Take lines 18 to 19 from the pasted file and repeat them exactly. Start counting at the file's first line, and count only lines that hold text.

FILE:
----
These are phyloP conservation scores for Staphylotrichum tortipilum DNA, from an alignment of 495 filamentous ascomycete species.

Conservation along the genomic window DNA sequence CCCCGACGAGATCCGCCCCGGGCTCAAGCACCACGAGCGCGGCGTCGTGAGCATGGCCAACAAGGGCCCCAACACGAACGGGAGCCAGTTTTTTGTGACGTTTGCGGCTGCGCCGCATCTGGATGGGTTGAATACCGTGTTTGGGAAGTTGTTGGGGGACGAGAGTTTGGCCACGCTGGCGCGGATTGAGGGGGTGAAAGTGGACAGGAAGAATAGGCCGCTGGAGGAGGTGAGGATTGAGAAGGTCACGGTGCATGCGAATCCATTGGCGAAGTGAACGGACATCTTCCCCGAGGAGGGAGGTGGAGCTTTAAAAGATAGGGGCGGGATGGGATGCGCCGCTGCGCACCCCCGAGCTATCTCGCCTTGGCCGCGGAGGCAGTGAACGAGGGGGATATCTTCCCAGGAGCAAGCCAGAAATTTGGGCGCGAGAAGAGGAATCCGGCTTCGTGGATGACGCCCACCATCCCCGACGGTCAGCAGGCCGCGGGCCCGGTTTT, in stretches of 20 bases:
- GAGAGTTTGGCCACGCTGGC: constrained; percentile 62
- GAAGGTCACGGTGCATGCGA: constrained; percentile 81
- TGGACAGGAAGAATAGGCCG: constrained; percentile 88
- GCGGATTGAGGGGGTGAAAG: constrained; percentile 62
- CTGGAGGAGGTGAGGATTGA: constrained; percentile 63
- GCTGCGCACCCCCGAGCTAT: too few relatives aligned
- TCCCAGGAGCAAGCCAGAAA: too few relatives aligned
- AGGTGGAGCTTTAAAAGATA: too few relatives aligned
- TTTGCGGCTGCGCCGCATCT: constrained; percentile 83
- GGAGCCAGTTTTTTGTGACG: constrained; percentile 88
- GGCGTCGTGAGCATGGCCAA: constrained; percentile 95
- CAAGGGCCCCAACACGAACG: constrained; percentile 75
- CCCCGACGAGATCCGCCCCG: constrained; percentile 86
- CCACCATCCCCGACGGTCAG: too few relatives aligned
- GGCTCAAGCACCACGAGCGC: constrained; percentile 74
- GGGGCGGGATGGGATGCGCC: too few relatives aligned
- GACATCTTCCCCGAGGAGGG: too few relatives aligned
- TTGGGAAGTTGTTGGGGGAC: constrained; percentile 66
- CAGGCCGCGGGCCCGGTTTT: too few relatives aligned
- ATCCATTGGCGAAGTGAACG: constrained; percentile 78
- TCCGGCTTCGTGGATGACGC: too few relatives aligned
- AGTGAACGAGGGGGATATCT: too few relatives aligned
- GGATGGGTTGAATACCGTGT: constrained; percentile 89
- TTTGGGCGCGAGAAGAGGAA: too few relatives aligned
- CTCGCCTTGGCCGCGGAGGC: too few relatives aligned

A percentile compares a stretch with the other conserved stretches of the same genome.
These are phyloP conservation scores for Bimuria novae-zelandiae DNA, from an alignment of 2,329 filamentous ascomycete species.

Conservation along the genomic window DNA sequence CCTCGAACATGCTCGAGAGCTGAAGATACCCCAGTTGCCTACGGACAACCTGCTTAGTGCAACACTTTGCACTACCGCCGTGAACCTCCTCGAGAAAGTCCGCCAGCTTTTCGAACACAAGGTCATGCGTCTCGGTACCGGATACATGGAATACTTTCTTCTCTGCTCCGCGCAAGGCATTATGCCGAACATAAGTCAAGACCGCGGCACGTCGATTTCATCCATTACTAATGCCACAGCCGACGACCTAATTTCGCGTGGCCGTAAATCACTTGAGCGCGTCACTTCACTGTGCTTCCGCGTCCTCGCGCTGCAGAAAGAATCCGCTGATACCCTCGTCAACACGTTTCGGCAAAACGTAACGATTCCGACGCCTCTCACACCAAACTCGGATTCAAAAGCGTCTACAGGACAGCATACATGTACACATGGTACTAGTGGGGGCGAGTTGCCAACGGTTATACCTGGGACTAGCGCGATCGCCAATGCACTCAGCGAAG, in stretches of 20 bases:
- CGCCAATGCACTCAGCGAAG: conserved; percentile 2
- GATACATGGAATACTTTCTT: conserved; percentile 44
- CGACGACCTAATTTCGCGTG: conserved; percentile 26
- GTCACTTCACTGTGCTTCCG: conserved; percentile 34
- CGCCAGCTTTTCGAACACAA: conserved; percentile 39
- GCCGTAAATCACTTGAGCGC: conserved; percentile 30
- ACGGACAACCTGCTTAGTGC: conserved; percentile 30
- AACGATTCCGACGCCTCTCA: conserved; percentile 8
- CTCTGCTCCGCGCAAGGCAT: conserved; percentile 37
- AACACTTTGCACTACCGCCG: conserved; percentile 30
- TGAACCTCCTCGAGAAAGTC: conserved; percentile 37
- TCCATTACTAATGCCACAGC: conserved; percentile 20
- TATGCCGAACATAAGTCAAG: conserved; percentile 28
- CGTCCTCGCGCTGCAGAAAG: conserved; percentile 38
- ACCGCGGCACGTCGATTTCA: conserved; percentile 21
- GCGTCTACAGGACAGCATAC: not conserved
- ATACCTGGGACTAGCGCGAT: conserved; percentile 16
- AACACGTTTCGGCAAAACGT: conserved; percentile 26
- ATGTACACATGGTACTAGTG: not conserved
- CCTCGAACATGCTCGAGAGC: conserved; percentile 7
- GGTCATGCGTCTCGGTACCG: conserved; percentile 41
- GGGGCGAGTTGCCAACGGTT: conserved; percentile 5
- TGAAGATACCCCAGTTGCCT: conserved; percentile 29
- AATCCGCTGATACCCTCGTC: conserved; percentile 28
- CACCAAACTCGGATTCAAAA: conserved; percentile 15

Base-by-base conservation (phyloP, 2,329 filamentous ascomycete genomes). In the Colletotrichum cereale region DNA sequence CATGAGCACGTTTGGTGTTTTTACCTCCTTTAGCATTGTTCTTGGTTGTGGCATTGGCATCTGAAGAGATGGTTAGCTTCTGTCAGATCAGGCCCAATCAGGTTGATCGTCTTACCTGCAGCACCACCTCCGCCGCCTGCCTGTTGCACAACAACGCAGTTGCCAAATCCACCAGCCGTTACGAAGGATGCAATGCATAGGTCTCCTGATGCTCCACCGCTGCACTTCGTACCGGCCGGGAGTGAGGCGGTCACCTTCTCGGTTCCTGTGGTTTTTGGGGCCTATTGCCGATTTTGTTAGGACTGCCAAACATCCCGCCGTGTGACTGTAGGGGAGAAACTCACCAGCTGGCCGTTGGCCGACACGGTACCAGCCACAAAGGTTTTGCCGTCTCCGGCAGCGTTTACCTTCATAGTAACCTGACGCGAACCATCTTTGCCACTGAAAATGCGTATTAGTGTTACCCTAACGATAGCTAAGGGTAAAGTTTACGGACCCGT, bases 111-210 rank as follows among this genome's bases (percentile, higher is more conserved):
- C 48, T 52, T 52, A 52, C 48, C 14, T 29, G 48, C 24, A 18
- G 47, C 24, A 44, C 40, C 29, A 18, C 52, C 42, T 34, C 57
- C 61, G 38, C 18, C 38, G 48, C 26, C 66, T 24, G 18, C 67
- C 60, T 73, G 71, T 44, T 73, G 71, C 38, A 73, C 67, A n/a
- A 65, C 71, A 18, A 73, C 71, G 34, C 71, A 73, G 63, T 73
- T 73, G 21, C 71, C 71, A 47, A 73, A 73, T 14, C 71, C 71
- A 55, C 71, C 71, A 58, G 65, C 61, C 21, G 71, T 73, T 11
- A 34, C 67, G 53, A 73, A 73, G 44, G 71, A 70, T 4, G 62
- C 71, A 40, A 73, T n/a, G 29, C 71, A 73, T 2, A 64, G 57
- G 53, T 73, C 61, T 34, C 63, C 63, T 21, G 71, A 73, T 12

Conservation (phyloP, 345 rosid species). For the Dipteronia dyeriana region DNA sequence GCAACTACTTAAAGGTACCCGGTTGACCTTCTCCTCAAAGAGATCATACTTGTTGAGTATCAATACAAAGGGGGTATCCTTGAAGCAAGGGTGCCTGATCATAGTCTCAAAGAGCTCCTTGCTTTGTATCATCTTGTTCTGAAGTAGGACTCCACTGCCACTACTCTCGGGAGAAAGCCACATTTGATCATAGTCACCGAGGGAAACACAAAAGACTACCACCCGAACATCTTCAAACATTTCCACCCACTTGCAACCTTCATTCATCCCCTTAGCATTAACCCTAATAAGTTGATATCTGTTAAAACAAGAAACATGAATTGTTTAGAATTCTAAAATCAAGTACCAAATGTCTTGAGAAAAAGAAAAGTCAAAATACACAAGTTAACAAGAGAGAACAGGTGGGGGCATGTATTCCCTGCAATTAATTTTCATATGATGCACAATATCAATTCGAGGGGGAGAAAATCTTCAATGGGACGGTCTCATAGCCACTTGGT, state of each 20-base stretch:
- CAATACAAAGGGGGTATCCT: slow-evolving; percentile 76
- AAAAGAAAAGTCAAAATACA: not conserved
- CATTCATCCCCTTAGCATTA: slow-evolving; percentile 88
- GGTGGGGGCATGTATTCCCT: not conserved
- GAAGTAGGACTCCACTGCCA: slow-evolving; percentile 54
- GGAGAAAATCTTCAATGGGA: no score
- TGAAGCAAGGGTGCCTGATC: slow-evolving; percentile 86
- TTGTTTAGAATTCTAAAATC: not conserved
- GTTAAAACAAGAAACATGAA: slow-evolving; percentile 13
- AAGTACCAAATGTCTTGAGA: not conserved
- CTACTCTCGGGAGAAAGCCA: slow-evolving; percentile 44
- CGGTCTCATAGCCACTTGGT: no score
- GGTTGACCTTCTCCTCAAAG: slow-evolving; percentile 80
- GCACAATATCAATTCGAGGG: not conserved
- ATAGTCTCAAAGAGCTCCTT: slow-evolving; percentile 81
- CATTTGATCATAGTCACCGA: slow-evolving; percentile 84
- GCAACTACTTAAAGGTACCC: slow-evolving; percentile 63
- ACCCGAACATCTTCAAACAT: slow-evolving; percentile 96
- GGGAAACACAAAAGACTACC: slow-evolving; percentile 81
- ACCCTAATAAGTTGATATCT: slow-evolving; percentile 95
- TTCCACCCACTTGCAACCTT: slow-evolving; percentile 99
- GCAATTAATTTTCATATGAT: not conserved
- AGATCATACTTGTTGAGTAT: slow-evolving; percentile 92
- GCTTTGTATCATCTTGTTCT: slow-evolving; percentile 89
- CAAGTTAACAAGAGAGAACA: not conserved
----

- GGGGCGGGATGGGATGCGCC: too few relatives aligned
- GACATCTTCCCCGAGGAGGG: too few relatives aligned